After all that hiking it was time for some chilling at the beach and partying. I was off to the party town of Mancora. Sadly there wasn’t a direct bus from Huaraz to Mancora so I had to have a stop over in Trujillo. There really wasn’t much to do in Trujillo but i made friend with an American guy named Daniel at the bus station who was also heading to Mancora. We checked out the church and went to the markets where i saw the coolest thing ever! They had these chickens that were cut in half but still had their organs in them but the cool part was you could see different stages of the egg developing. I would have no idea how they cook them or eat them but was pretty cool to see. We then headed to Macca’s and played cards for hours until it was time to get on our bus.
We arrived at the party town of Mancora at 6am. Thankfully we had managed to get a booking at the famous Loki hostel. This hostel was like a resort. If you are heading to Mancora you def need to stay here. Isabel was also staying here and Dan had a few friends he had met earlier in his trip so we had a little group going. That night it was time to party!! The Loki is a party hostel and has events/parties every night. That night was a beer pong tournament. Isabel and I were undefeated champions. Isabel was amazingly good at beer pong!! I got a few good shots in but she was definitely carrying our team. The night consisted of a lot of drinking and dancing.
The next night was a Jungle party. Pretty much was a repeat of the night before. Lots of drinking, beer pong, dancing and running around on the beach. It was a fun night but I was dead the next day. Partying back to back really takes it out of you. Other than partying there isn’t too much to do in Mancora except kite surfing and surfing. As I can’t do either of these I got a bit bored. We did do a day trip out to this pier where you can go swimming with turtles though. I didn’t actually get in as it was freezing and once you were in the water you couldn’t really see the turtles. But if you do decide to go in def hire some snorkels or goggles so you can see the turtles. It was pretty funny watching everyone freak out though as a giant turtle swam past them.
After a few nights of partying it was time to head off to another party town…. Even though I wasn’t really in the mood to party any more I had a few days to kill before my flight to the Galapagos so just followed Daniel and the boys. Little tip about Mancora: If you really want to party it is better to go here on a weekend.Even though everyone here is a backpacker and don’t work during the week the weekends seem to have more on and there were a lot more people on the weekend.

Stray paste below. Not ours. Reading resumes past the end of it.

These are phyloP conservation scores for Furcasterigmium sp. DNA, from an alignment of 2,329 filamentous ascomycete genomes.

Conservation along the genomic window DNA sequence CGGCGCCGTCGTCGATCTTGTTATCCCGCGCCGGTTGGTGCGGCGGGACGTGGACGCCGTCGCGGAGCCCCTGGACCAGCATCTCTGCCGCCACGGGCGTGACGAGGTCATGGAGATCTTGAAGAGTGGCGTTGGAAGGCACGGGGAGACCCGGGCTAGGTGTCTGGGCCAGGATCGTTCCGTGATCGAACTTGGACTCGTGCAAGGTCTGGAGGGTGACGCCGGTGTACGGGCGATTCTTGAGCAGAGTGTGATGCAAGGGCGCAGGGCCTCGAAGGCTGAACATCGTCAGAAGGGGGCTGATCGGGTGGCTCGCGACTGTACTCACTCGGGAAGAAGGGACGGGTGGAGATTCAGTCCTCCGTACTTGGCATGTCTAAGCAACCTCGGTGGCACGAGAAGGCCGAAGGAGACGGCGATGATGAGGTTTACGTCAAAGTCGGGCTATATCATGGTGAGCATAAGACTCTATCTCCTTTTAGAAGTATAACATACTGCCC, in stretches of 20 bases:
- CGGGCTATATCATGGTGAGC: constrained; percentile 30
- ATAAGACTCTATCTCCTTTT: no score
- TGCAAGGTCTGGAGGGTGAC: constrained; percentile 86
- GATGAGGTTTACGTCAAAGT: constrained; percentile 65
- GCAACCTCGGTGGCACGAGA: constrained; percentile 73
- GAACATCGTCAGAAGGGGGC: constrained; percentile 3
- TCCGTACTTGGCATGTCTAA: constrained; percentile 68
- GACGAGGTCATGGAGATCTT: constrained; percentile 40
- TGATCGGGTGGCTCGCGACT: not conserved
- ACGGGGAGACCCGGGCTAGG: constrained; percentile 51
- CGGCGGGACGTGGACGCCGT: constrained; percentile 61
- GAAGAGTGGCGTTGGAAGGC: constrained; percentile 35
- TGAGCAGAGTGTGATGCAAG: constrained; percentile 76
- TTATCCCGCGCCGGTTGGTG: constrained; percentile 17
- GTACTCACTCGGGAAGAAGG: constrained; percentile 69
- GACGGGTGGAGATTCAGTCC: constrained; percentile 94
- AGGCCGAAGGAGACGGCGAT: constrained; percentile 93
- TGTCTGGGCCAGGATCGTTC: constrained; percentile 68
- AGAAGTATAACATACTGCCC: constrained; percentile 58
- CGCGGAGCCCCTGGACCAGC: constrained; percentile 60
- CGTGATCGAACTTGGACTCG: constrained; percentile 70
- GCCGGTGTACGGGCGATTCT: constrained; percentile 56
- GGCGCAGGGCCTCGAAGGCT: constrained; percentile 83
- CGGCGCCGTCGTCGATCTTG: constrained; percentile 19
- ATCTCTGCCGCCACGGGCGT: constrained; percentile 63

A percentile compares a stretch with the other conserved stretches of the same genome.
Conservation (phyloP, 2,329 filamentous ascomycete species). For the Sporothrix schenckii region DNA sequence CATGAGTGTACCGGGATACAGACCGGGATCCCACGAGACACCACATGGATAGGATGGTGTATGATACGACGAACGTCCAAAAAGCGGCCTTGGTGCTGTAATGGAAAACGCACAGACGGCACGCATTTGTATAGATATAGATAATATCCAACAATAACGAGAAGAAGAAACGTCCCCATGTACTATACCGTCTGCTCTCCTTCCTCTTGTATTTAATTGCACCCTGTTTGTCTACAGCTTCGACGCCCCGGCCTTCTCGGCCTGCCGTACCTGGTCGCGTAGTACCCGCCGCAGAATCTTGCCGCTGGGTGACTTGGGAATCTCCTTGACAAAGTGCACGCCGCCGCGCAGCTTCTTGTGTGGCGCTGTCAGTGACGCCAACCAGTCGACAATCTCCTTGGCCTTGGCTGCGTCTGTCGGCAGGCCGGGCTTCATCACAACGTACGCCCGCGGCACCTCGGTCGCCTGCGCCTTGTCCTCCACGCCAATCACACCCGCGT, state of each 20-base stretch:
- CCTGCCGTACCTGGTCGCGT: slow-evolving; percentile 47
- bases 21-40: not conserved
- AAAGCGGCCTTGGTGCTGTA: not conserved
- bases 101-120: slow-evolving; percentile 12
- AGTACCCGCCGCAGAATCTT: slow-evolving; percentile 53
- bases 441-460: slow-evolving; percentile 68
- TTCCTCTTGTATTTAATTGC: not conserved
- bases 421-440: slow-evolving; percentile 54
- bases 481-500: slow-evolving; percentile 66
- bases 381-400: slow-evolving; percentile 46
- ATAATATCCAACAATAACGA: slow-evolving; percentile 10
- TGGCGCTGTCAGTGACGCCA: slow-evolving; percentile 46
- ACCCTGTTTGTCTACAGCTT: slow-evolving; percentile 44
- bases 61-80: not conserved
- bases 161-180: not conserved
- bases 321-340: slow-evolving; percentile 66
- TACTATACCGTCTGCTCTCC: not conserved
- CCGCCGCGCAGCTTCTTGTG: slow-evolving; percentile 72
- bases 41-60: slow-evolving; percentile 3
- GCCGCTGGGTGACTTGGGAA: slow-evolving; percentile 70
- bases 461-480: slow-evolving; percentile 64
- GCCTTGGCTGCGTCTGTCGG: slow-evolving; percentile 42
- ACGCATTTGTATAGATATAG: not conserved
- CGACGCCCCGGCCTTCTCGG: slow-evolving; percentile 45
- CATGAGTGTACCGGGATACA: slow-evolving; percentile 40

After 2 very long night buses* with lots of people being sick and a quick pitstop in Lima I was finally out of Cusco and in Huaraz. I had made friends with a girl from Denmark named Christina on the bus, who I had actually met doing spanish classes in Cusco, and we set off to find a hostel. Sadly the really popular one (Churup Guest House) was booked out but we found a pretty nice room in the hosetl next door so wasn’t too bad. I wasn’t planning on staying in Huaraz for very long. I decided I would do the Laguna 69 day trek and be done with it. Christina and I walked around to a few different travel agencies to hear about the different treks and things you could do and I somehow was convinced into doing a 5 day hike called Santa Cruz!! At one point I was even considering doing the 10 day Huayhuash trek that had something crazy like 10 mountain passes. Thankfully I came to my sences and opted out of that one but Christina decided to go a head with that one.
After an aclimatization hike that was way harder then I thought it was going to be we were off on our long trek. The first day was the worst for me. It was so hot and I had been sunburnt the day before and it just felt like we were on a slow incline the entire time. I was really regretting my decision to be on this trek. My group consisted of 3 german girls, a swiss girl and Dave a guy from america. I had also run into Isabel a chick I met on Isla del Sol but she wasn’t in my group but we saw her quite a bit.
The second day was a lot easier then the third even though we had to do a massive hike up half a mountain. A good section of it was nice and flat and the scenery was amazing. We saw a beautiful lake and were surounded by snow topped mountains. It was also a beautiful sunny day and didn’t rain once. We got to camp at a really beautiful spot at the base of the mountain we were going to have to climb the next day. A little tip: Bring some cards and books or some other form of entertainment for the evening. It rained most nights so we had to hide out in our tents all night.
It was finally day three and time to tackle the mountain pass. We woke up to pouring rain. Poor dave was suffering really bad from altitude sickness. I hadn’t slept well the last 2 nights and felt like a zombie. We started the long zig zag up the mountain. I wasn’t finding it too bad and reached what I thought was the top in no time at all. I then realised we were only a 1/4 of the way up…. The rain turned to hail and then to snow. After a few hours of climbing we finally made it to the top, 4750m! Poor dave was struggling. He threw up before we even started climbing. At one point they tried to put him on a donkey but they are only supposed to carry 25 kg!! His “rain coat/poncho” plastic bag had ripped and he looked like death. Suprisingly he made it to the top after several more spews and started to feel instantly better as we started going down. I found the decent way harder then the climb. The rocks were so slippery and it is so hard on your knees. I thought once we got to the bottom and I had falen into a huge puddle of mud we would be done! But no! We had to keep walking in the pouring rain for several more hours. I was well and truley over it by the time we got to camp.